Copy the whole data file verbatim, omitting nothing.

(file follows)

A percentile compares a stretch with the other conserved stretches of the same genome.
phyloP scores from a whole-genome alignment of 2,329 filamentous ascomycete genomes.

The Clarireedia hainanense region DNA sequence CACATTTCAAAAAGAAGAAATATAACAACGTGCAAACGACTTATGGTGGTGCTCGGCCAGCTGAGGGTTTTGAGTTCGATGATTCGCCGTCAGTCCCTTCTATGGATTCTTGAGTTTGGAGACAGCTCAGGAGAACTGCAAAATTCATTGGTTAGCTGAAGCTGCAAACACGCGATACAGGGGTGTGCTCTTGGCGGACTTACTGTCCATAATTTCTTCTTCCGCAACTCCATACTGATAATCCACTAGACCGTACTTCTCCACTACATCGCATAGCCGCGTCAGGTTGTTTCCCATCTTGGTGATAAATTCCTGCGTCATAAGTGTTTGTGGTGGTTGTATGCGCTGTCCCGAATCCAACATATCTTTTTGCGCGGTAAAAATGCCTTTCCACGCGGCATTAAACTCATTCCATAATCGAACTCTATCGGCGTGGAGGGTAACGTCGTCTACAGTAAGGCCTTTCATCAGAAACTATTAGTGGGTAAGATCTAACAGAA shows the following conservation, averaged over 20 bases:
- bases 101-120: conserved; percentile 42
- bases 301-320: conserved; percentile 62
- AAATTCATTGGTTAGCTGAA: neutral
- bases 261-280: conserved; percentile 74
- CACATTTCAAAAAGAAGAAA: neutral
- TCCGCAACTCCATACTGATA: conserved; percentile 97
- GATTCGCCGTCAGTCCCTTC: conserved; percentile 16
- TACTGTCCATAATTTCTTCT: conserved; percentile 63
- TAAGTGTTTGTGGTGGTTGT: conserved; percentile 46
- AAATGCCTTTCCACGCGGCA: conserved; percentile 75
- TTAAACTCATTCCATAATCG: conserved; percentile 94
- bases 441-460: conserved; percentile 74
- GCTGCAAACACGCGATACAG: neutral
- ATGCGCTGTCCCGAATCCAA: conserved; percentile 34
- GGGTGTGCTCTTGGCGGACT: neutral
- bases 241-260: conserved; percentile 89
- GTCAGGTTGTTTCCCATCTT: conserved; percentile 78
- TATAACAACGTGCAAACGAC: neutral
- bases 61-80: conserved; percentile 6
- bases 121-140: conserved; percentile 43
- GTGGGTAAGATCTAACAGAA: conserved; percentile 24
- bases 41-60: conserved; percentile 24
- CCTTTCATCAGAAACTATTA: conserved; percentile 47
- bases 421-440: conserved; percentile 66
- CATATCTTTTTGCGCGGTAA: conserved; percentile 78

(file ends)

A percentile compares a stretch with the other conserved stretches of the same genome.
phyloP scores from a whole-genome alignment of 2,329 filamentous ascomycete genomes.

The Clarireedia hainanense region DNA sequence CACATTTCAAAAAGAAGAAATATAACAACGTGCAAACGACTTATGGTGGTGCTCGGCCAGCTGAGGGTTTTGAGTTCGATGATTCGCCGTCAGTCCCTTCTATGGATTCTTGAGTTTGGAGACAGCTCAGGAGAACTGCAAAATTCATTGGTTAGCTGAAGCTGCAAACACGCGATACAGGGGTGTGCTCTTGGCGGACTTACTGTCCATAATTTCTTCTTCCGCAACTCCATACTGATAATCCACTAGACCGTACTTCTCCACTACATCGCATAGCCGCGTCAGGTTGTTTCCCATCTTGGTGATAAATTCCTGCGTCATAAGTGTTTGTGGTGGTTGTATGCGCTGTCCCGAATCCAACATATCTTTTTGCGCGGTAAAAATGCCTTTCCACGCGGCATTAAACTCATTCCATAATCGAACTCTATCGGCGTGGAGGGTAACGTCGTCTACAGTAAGGCCTTTCATCAGAAACTATTAGTGGGTAAGATCTAACAGAA shows the following conservation, averaged over 20 bases:
- bases 101-120: conserved; percentile 42
- bases 301-320: conserved; percentile 62
- AAATTCATTGGTTAGCTGAA: neutral
- bases 261-280: conserved; percentile 74
- CACATTTCAAAAAGAAGAAA: neutral
- TCCGCAACTCCATACTGATA: conserved; percentile 97
- GATTCGCCGTCAGTCCCTTC: conserved; percentile 16
- TACTGTCCATAATTTCTTCT: conserved; percentile 63
- TAAGTGTTTGTGGTGGTTGT: conserved; percentile 46
- AAATGCCTTTCCACGCGGCA: conserved; percentile 75
- TTAAACTCATTCCATAATCG: conserved; percentile 94
- bases 441-460: conserved; percentile 74
- GCTGCAAACACGCGATACAG: neutral
- ATGCGCTGTCCCGAATCCAA: conserved; percentile 34
- GGGTGTGCTCTTGGCGGACT: neutral
- bases 241-260: conserved; percentile 89
- GTCAGGTTGTTTCCCATCTT: conserved; percentile 78
- TATAACAACGTGCAAACGAC: neutral
- bases 61-80: conserved; percentile 6
- bases 121-140: conserved; percentile 43
- GTGGGTAAGATCTAACAGAA: conserved; percentile 24
- bases 41-60: conserved; percentile 24
- CCTTTCATCAGAAACTATTA: conserved; percentile 47
- bases 421-440: conserved; percentile 66
- CATATCTTTTTGCGCGGTAA: conserved; percentile 78